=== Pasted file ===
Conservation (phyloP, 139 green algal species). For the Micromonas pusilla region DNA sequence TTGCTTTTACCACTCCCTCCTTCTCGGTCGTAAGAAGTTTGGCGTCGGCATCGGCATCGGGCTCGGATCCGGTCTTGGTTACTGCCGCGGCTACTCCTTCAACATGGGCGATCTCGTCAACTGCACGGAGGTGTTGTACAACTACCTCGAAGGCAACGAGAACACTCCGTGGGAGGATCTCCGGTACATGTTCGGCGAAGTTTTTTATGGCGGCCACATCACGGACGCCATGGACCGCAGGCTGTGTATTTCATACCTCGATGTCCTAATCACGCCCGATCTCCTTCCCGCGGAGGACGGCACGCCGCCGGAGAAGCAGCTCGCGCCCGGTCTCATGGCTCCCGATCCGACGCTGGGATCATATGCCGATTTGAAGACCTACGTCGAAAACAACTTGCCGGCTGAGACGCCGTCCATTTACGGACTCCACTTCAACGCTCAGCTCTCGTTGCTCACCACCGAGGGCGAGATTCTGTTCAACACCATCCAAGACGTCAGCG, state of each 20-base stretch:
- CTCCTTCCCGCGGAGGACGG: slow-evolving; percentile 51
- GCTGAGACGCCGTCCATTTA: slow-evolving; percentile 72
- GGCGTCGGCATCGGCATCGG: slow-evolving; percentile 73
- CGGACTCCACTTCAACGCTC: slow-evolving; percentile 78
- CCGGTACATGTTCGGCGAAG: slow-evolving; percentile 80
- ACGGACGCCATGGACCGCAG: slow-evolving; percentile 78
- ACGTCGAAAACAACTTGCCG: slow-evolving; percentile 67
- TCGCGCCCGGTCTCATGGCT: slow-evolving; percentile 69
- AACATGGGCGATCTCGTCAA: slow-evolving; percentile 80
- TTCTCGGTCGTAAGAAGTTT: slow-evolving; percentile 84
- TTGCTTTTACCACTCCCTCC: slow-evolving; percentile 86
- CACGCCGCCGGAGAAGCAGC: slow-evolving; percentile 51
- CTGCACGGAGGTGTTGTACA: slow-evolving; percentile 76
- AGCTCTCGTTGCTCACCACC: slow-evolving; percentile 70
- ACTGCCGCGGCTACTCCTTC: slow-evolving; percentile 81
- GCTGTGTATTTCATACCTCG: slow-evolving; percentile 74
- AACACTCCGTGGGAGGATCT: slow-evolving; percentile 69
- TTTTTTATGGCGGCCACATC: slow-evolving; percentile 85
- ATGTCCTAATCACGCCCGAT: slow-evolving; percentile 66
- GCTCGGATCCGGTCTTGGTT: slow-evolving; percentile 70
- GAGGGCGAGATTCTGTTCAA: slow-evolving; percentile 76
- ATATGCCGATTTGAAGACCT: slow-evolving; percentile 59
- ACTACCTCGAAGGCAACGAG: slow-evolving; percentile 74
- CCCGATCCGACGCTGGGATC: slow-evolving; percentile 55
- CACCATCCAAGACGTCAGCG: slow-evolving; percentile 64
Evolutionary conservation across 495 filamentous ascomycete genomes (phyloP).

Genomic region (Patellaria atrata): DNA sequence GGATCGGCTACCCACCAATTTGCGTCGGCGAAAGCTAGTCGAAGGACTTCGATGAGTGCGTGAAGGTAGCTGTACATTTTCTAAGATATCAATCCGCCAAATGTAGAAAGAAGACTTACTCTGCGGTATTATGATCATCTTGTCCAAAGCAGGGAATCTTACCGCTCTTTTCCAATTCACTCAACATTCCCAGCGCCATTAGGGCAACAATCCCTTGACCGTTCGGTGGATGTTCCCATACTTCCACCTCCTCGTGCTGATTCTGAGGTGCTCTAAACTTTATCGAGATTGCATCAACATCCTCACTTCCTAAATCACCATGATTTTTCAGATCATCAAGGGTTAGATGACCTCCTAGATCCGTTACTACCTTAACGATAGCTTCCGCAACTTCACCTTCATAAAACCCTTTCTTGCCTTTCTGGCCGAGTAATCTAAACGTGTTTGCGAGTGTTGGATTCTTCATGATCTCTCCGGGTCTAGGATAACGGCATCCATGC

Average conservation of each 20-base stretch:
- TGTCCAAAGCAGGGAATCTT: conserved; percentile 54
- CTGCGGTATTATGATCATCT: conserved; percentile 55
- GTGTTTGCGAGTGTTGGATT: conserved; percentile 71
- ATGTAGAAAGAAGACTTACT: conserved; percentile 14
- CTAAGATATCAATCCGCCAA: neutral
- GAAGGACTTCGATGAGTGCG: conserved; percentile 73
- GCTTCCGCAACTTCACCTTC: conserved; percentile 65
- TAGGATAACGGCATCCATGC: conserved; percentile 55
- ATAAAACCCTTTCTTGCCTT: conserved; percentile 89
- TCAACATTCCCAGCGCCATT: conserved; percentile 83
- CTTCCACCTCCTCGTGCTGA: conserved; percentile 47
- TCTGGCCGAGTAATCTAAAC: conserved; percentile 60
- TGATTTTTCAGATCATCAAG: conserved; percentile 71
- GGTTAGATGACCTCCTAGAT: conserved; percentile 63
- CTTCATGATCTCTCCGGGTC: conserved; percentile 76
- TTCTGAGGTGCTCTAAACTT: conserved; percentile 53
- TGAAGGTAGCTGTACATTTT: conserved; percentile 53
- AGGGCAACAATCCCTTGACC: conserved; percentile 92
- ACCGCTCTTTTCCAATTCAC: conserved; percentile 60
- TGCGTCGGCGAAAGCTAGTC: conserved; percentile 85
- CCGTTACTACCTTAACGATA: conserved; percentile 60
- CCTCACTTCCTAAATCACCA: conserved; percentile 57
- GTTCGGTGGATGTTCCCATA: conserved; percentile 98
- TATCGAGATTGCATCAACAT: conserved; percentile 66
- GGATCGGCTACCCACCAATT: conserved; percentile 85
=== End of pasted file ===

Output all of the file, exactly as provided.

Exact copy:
Conservation (phyloP, 139 green algal species). For the Micromonas pusilla region DNA sequence TTGCTTTTACCACTCCCTCCTTCTCGGTCGTAAGAAGTTTGGCGTCGGCATCGGCATCGGGCTCGGATCCGGTCTTGGTTACTGCCGCGGCTACTCCTTCAACATGGGCGATCTCGTCAACTGCACGGAGGTGTTGTACAACTACCTCGAAGGCAACGAGAACACTCCGTGGGAGGATCTCCGGTACATGTTCGGCGAAGTTTTTTATGGCGGCCACATCACGGACGCCATGGACCGCAGGCTGTGTATTTCATACCTCGATGTCCTAATCACGCCCGATCTCCTTCCCGCGGAGGACGGCACGCCGCCGGAGAAGCAGCTCGCGCCCGGTCTCATGGCTCCCGATCCGACGCTGGGATCATATGCCGATTTGAAGACCTACGTCGAAAACAACTTGCCGGCTGAGACGCCGTCCATTTACGGACTCCACTTCAACGCTCAGCTCTCGTTGCTCACCACCGAGGGCGAGATTCTGTTCAACACCATCCAAGACGTCAGCG, state of each 20-base stretch:
- CTCCTTCCCGCGGAGGACGG: slow-evolving; percentile 51
- GCTGAGACGCCGTCCATTTA: slow-evolving; percentile 72
- GGCGTCGGCATCGGCATCGG: slow-evolving; percentile 73
- CGGACTCCACTTCAACGCTC: slow-evolving; percentile 78
- CCGGTACATGTTCGGCGAAG: slow-evolving; percentile 80
- ACGGACGCCATGGACCGCAG: slow-evolving; percentile 78
- ACGTCGAAAACAACTTGCCG: slow-evolving; percentile 67
- TCGCGCCCGGTCTCATGGCT: slow-evolving; percentile 69
- AACATGGGCGATCTCGTCAA: slow-evolving; percentile 80
- TTCTCGGTCGTAAGAAGTTT: slow-evolving; percentile 84
- TTGCTTTTACCACTCCCTCC: slow-evolving; percentile 86
- CACGCCGCCGGAGAAGCAGC: slow-evolving; percentile 51
- CTGCACGGAGGTGTTGTACA: slow-evolving; percentile 76
- AGCTCTCGTTGCTCACCACC: slow-evolving; percentile 70
- ACTGCCGCGGCTACTCCTTC: slow-evolving; percentile 81
- GCTGTGTATTTCATACCTCG: slow-evolving; percentile 74
- AACACTCCGTGGGAGGATCT: slow-evolving; percentile 69
- TTTTTTATGGCGGCCACATC: slow-evolving; percentile 85
- ATGTCCTAATCACGCCCGAT: slow-evolving; percentile 66
- GCTCGGATCCGGTCTTGGTT: slow-evolving; percentile 70
- GAGGGCGAGATTCTGTTCAA: slow-evolving; percentile 76
- ATATGCCGATTTGAAGACCT: slow-evolving; percentile 59
- ACTACCTCGAAGGCAACGAG: slow-evolving; percentile 74
- CCCGATCCGACGCTGGGATC: slow-evolving; percentile 55
- CACCATCCAAGACGTCAGCG: slow-evolving; percentile 64
Evolutionary conservation across 495 filamentous ascomycete genomes (phyloP).

Genomic region (Patellaria atrata): DNA sequence GGATCGGCTACCCACCAATTTGCGTCGGCGAAAGCTAGTCGAAGGACTTCGATGAGTGCGTGAAGGTAGCTGTACATTTTCTAAGATATCAATCCGCCAAATGTAGAAAGAAGACTTACTCTGCGGTATTATGATCATCTTGTCCAAAGCAGGGAATCTTACCGCTCTTTTCCAATTCACTCAACATTCCCAGCGCCATTAGGGCAACAATCCCTTGACCGTTCGGTGGATGTTCCCATACTTCCACCTCCTCGTGCTGATTCTGAGGTGCTCTAAACTTTATCGAGATTGCATCAACATCCTCACTTCCTAAATCACCATGATTTTTCAGATCATCAAGGGTTAGATGACCTCCTAGATCCGTTACTACCTTAACGATAGCTTCCGCAACTTCACCTTCATAAAACCCTTTCTTGCCTTTCTGGCCGAGTAATCTAAACGTGTTTGCGAGTGTTGGATTCTTCATGATCTCTCCGGGTCTAGGATAACGGCATCCATGC

Average conservation of each 20-base stretch:
- TGTCCAAAGCAGGGAATCTT: conserved; percentile 54
- CTGCGGTATTATGATCATCT: conserved; percentile 55
- GTGTTTGCGAGTGTTGGATT: conserved; percentile 71
- ATGTAGAAAGAAGACTTACT: conserved; percentile 14
- CTAAGATATCAATCCGCCAA: neutral
- GAAGGACTTCGATGAGTGCG: conserved; percentile 73
- GCTTCCGCAACTTCACCTTC: conserved; percentile 65
- TAGGATAACGGCATCCATGC: conserved; percentile 55
- ATAAAACCCTTTCTTGCCTT: conserved; percentile 89
- TCAACATTCCCAGCGCCATT: conserved; percentile 83
- CTTCCACCTCCTCGTGCTGA: conserved; percentile 47
- TCTGGCCGAGTAATCTAAAC: conserved; percentile 60
- TGATTTTTCAGATCATCAAG: conserved; percentile 71
- GGTTAGATGACCTCCTAGAT: conserved; percentile 63
- CTTCATGATCTCTCCGGGTC: conserved; percentile 76
- TTCTGAGGTGCTCTAAACTT: conserved; percentile 53
- TGAAGGTAGCTGTACATTTT: conserved; percentile 53
- AGGGCAACAATCCCTTGACC: conserved; percentile 92
- ACCGCTCTTTTCCAATTCAC: conserved; percentile 60
- TGCGTCGGCGAAAGCTAGTC: conserved; percentile 85
- CCGTTACTACCTTAACGATA: conserved; percentile 60
- CCTCACTTCCTAAATCACCA: conserved; percentile 57
- GTTCGGTGGATGTTCCCATA: conserved; percentile 98
- TATCGAGATTGCATCAACAT: conserved; percentile 66
- GGATCGGCTACCCACCAATT: conserved; percentile 85